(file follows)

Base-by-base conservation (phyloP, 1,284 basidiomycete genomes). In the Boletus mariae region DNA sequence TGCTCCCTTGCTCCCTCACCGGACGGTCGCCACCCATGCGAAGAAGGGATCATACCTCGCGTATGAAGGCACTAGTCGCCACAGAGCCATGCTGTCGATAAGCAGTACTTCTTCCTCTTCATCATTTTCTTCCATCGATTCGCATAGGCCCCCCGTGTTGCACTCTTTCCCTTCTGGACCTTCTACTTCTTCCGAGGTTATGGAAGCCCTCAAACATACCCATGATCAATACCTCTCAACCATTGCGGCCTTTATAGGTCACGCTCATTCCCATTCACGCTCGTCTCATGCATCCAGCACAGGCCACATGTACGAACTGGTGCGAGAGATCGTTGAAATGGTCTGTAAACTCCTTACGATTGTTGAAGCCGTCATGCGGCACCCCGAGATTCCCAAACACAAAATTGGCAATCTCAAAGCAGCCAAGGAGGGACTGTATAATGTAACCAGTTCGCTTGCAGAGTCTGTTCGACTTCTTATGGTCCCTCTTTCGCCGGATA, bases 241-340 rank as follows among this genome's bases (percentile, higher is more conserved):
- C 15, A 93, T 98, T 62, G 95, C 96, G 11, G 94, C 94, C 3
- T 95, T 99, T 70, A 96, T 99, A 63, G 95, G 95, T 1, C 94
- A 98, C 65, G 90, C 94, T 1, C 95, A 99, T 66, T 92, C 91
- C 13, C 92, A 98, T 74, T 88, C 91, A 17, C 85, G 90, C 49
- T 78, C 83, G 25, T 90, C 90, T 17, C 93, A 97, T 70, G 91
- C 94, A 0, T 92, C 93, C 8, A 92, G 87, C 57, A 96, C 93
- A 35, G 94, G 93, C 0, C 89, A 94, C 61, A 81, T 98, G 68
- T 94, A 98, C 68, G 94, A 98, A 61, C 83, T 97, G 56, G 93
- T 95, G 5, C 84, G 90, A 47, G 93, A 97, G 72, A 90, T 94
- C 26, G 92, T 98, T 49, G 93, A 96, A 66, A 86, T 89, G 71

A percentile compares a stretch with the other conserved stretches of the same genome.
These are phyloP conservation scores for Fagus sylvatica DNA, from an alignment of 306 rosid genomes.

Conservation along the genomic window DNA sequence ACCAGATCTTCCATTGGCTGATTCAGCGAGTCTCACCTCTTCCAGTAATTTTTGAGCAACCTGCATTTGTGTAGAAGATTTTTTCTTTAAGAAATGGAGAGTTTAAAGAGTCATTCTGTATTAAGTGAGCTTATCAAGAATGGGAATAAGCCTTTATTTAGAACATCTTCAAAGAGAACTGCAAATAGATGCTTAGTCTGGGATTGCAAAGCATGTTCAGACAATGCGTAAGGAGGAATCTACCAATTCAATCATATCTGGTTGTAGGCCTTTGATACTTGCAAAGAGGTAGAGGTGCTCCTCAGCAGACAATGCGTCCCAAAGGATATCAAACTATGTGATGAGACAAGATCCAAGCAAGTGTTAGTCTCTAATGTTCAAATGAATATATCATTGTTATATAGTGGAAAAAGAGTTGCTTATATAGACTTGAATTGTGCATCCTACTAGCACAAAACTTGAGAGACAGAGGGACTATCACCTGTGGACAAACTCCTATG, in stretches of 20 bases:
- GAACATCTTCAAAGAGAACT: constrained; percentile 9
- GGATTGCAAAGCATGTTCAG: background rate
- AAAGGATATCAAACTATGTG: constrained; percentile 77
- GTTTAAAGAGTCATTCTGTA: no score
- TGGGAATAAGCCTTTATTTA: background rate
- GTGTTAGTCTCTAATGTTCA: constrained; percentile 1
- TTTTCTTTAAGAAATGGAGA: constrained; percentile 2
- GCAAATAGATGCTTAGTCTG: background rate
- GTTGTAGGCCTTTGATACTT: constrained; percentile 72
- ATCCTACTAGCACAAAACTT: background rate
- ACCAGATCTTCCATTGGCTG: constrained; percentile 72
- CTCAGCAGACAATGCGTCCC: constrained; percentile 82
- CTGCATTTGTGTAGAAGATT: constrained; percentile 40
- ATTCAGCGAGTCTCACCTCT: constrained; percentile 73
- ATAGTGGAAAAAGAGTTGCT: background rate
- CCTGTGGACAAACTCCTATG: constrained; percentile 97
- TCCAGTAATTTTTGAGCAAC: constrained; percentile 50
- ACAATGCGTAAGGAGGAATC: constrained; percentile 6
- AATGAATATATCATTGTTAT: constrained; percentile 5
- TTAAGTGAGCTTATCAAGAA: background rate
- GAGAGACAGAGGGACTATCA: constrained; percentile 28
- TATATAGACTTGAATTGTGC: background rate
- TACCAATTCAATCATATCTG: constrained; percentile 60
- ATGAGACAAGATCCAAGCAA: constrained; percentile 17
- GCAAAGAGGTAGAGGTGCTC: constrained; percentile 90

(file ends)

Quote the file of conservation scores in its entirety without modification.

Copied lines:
Base-by-base conservation (phyloP, 1,284 basidiomycete genomes). In the Boletus mariae region DNA sequence TGCTCCCTTGCTCCCTCACCGGACGGTCGCCACCCATGCGAAGAAGGGATCATACCTCGCGTATGAAGGCACTAGTCGCCACAGAGCCATGCTGTCGATAAGCAGTACTTCTTCCTCTTCATCATTTTCTTCCATCGATTCGCATAGGCCCCCCGTGTTGCACTCTTTCCCTTCTGGACCTTCTACTTCTTCCGAGGTTATGGAAGCCCTCAAACATACCCATGATCAATACCTCTCAACCATTGCGGCCTTTATAGGTCACGCTCATTCCCATTCACGCTCGTCTCATGCATCCAGCACAGGCCACATGTACGAACTGGTGCGAGAGATCGTTGAAATGGTCTGTAAACTCCTTACGATTGTTGAAGCCGTCATGCGGCACCCCGAGATTCCCAAACACAAAATTGGCAATCTCAAAGCAGCCAAGGAGGGACTGTATAATGTAACCAGTTCGCTTGCAGAGTCTGTTCGACTTCTTATGGTCCCTCTTTCGCCGGATA, bases 241-340 rank as follows among this genome's bases (percentile, higher is more conserved):
- C 15, A 93, T 98, T 62, G 95, C 96, G 11, G 94, C 94, C 3
- T 95, T 99, T 70, A 96, T 99, A 63, G 95, G 95, T 1, C 94
- A 98, C 65, G 90, C 94, T 1, C 95, A 99, T 66, T 92, C 91
- C 13, C 92, A 98, T 74, T 88, C 91, A 17, C 85, G 90, C 49
- T 78, C 83, G 25, T 90, C 90, T 17, C 93, A 97, T 70, G 91
- C 94, A 0, T 92, C 93, C 8, A 92, G 87, C 57, A 96, C 93
- A 35, G 94, G 93, C 0, C 89, A 94, C 61, A 81, T 98, G 68
- T 94, A 98, C 68, G 94, A 98, A 61, C 83, T 97, G 56, G 93
- T 95, G 5, C 84, G 90, A 47, G 93, A 97, G 72, A 90, T 94
- C 26, G 92, T 98, T 49, G 93, A 96, A 66, A 86, T 89, G 71

A percentile compares a stretch with the other conserved stretches of the same genome.
These are phyloP conservation scores for Fagus sylvatica DNA, from an alignment of 306 rosid genomes.

Conservation along the genomic window DNA sequence ACCAGATCTTCCATTGGCTGATTCAGCGAGTCTCACCTCTTCCAGTAATTTTTGAGCAACCTGCATTTGTGTAGAAGATTTTTTCTTTAAGAAATGGAGAGTTTAAAGAGTCATTCTGTATTAAGTGAGCTTATCAAGAATGGGAATAAGCCTTTATTTAGAACATCTTCAAAGAGAACTGCAAATAGATGCTTAGTCTGGGATTGCAAAGCATGTTCAGACAATGCGTAAGGAGGAATCTACCAATTCAATCATATCTGGTTGTAGGCCTTTGATACTTGCAAAGAGGTAGAGGTGCTCCTCAGCAGACAATGCGTCCCAAAGGATATCAAACTATGTGATGAGACAAGATCCAAGCAAGTGTTAGTCTCTAATGTTCAAATGAATATATCATTGTTATATAGTGGAAAAAGAGTTGCTTATATAGACTTGAATTGTGCATCCTACTAGCACAAAACTTGAGAGACAGAGGGACTATCACCTGTGGACAAACTCCTATG, in stretches of 20 bases:
- GAACATCTTCAAAGAGAACT: constrained; percentile 9
- GGATTGCAAAGCATGTTCAG: background rate
- AAAGGATATCAAACTATGTG: constrained; percentile 77
- GTTTAAAGAGTCATTCTGTA: no score
- TGGGAATAAGCCTTTATTTA: background rate
- GTGTTAGTCTCTAATGTTCA: constrained; percentile 1
- TTTTCTTTAAGAAATGGAGA: constrained; percentile 2
- GCAAATAGATGCTTAGTCTG: background rate
- GTTGTAGGCCTTTGATACTT: constrained; percentile 72
- ATCCTACTAGCACAAAACTT: background rate
- ACCAGATCTTCCATTGGCTG: constrained; percentile 72
- CTCAGCAGACAATGCGTCCC: constrained; percentile 82
- CTGCATTTGTGTAGAAGATT: constrained; percentile 40
- ATTCAGCGAGTCTCACCTCT: constrained; percentile 73
- ATAGTGGAAAAAGAGTTGCT: background rate
- CCTGTGGACAAACTCCTATG: constrained; percentile 97
- TCCAGTAATTTTTGAGCAAC: constrained; percentile 50
- ACAATGCGTAAGGAGGAATC: constrained; percentile 6
- AATGAATATATCATTGTTAT: constrained; percentile 5
- TTAAGTGAGCTTATCAAGAA: background rate
- GAGAGACAGAGGGACTATCA: constrained; percentile 28
- TATATAGACTTGAATTGTGC: background rate
- TACCAATTCAATCATATCTG: constrained; percentile 60
- ATGAGACAAGATCCAAGCAA: constrained; percentile 17
- GCAAAGAGGTAGAGGTGCTC: constrained; percentile 90